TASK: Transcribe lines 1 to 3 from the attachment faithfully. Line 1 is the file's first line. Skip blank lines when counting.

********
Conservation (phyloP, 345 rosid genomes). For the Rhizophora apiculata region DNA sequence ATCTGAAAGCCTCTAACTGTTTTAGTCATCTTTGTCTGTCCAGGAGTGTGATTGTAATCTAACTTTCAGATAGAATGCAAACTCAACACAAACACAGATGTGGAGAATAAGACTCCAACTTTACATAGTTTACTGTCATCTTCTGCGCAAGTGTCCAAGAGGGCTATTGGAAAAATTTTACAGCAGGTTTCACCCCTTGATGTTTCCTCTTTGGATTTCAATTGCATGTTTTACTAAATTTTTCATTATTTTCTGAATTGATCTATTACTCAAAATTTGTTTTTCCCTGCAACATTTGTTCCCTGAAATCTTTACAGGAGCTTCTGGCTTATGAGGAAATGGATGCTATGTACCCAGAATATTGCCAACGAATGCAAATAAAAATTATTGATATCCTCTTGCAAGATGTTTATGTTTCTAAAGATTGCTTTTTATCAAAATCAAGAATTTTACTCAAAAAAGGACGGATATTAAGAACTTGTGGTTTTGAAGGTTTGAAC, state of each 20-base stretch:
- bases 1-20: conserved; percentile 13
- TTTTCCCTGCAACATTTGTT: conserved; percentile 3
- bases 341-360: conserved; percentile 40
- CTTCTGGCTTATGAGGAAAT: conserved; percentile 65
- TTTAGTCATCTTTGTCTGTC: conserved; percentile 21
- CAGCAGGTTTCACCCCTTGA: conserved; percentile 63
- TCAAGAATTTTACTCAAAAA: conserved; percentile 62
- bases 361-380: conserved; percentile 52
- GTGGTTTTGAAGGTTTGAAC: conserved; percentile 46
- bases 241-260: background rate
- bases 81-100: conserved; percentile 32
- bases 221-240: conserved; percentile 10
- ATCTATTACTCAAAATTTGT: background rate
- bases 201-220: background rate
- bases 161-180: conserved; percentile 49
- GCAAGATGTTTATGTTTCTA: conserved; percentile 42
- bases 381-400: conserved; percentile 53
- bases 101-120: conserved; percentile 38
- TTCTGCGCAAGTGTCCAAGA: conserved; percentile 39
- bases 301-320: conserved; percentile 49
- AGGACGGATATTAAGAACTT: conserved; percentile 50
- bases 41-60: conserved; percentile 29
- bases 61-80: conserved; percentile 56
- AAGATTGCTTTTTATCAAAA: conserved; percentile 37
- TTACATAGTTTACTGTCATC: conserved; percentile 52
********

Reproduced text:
Conservation (phyloP, 345 rosid genomes). For the Rhizophora apiculata region DNA sequence ATCTGAAAGCCTCTAACTGTTTTAGTCATCTTTGTCTGTCCAGGAGTGTGATTGTAATCTAACTTTCAGATAGAATGCAAACTCAACACAAACACAGATGTGGAGAATAAGACTCCAACTTTACATAGTTTACTGTCATCTTCTGCGCAAGTGTCCAAGAGGGCTATTGGAAAAATTTTACAGCAGGTTTCACCCCTTGATGTTTCCTCTTTGGATTTCAATTGCATGTTTTACTAAATTTTTCATTATTTTCTGAATTGATCTATTACTCAAAATTTGTTTTTCCCTGCAACATTTGTTCCCTGAAATCTTTACAGGAGCTTCTGGCTTATGAGGAAATGGATGCTATGTACCCAGAATATTGCCAACGAATGCAAATAAAAATTATTGATATCCTCTTGCAAGATGTTTATGTTTCTAAAGATTGCTTTTTATCAAAATCAAGAATTTTACTCAAAAAAGGACGGATATTAAGAACTTGTGGTTTTGAAGGTTTGAAC, state of each 20-base stretch:
- bases 1-20: conserved; percentile 13
- TTTTCCCTGCAACATTTGTT: conserved; percentile 3